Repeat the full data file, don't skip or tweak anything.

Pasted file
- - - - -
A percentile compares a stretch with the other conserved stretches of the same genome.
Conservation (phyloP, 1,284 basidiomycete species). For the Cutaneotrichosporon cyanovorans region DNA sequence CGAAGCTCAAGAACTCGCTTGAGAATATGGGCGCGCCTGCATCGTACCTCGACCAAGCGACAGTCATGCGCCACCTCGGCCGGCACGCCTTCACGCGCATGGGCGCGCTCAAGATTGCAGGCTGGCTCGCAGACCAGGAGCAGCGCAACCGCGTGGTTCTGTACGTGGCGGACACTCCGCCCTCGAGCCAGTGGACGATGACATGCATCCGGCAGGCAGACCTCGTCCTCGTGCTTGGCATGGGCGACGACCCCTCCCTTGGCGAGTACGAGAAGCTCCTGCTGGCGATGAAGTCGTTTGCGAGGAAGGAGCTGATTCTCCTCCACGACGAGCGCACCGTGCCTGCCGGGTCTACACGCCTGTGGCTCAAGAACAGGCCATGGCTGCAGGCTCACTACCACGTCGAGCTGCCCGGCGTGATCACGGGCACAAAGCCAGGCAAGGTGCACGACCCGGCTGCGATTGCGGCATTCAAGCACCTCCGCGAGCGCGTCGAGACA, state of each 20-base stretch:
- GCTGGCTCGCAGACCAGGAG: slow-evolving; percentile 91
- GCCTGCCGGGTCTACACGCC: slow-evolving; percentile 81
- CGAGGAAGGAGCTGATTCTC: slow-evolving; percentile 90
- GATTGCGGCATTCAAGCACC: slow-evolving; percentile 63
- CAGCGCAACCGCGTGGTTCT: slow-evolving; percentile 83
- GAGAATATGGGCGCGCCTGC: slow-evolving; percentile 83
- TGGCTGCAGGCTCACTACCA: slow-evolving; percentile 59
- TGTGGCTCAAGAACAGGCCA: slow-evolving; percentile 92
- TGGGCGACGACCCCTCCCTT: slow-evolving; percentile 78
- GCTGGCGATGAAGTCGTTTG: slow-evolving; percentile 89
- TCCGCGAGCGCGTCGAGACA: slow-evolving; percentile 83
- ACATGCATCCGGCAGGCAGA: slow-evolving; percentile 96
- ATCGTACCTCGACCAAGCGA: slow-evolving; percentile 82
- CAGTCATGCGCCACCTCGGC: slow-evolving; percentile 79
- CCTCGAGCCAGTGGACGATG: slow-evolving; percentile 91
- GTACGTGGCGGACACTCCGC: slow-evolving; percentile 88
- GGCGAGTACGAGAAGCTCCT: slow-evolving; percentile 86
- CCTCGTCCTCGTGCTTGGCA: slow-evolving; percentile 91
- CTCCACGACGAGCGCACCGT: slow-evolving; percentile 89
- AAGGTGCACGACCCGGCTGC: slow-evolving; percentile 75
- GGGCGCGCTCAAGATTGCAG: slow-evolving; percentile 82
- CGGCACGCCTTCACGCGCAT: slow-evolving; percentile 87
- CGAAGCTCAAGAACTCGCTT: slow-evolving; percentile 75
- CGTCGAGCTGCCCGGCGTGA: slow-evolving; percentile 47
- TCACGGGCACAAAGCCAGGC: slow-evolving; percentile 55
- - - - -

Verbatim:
A percentile compares a stretch with the other conserved stretches of the same genome.
Conservation (phyloP, 1,284 basidiomycete species). For the Cutaneotrichosporon cyanovorans region DNA sequence CGAAGCTCAAGAACTCGCTTGAGAATATGGGCGCGCCTGCATCGTACCTCGACCAAGCGACAGTCATGCGCCACCTCGGCCGGCACGCCTTCACGCGCATGGGCGCGCTCAAGATTGCAGGCTGGCTCGCAGACCAGGAGCAGCGCAACCGCGTGGTTCTGTACGTGGCGGACACTCCGCCCTCGAGCCAGTGGACGATGACATGCATCCGGCAGGCAGACCTCGTCCTCGTGCTTGGCATGGGCGACGACCCCTCCCTTGGCGAGTACGAGAAGCTCCTGCTGGCGATGAAGTCGTTTGCGAGGAAGGAGCTGATTCTCCTCCACGACGAGCGCACCGTGCCTGCCGGGTCTACACGCCTGTGGCTCAAGAACAGGCCATGGCTGCAGGCTCACTACCACGTCGAGCTGCCCGGCGTGATCACGGGCACAAAGCCAGGCAAGGTGCACGACCCGGCTGCGATTGCGGCATTCAAGCACCTCCGCGAGCGCGTCGAGACA, state of each 20-base stretch:
- GCTGGCTCGCAGACCAGGAG: slow-evolving; percentile 91
- GCCTGCCGGGTCTACACGCC: slow-evolving; percentile 81
- CGAGGAAGGAGCTGATTCTC: slow-evolving; percentile 90
- GATTGCGGCATTCAAGCACC: slow-evolving; percentile 63
- CAGCGCAACCGCGTGGTTCT: slow-evolving; percentile 83
- GAGAATATGGGCGCGCCTGC: slow-evolving; percentile 83
- TGGCTGCAGGCTCACTACCA: slow-evolving; percentile 59
- TGTGGCTCAAGAACAGGCCA: slow-evolving; percentile 92
- TGGGCGACGACCCCTCCCTT: slow-evolving; percentile 78
- GCTGGCGATGAAGTCGTTTG: slow-evolving; percentile 89
- TCCGCGAGCGCGTCGAGACA: slow-evolving; percentile 83
- ACATGCATCCGGCAGGCAGA: slow-evolving; percentile 96
- ATCGTACCTCGACCAAGCGA: slow-evolving; percentile 82
- CAGTCATGCGCCACCTCGGC: slow-evolving; percentile 79
- CCTCGAGCCAGTGGACGATG: slow-evolving; percentile 91
- GTACGTGGCGGACACTCCGC: slow-evolving; percentile 88
- GGCGAGTACGAGAAGCTCCT: slow-evolving; percentile 86
- CCTCGTCCTCGTGCTTGGCA: slow-evolving; percentile 91
- CTCCACGACGAGCGCACCGT: slow-evolving; percentile 89
- AAGGTGCACGACCCGGCTGC: slow-evolving; percentile 75
- GGGCGCGCTCAAGATTGCAG: slow-evolving; percentile 82
- CGGCACGCCTTCACGCGCAT: slow-evolving; percentile 87
- CGAAGCTCAAGAACTCGCTT: slow-evolving; percentile 75
- CGTCGAGCTGCCCGGCGTGA: slow-evolving; percentile 47
- TCACGGGCACAAAGCCAGGC: slow-evolving; percentile 55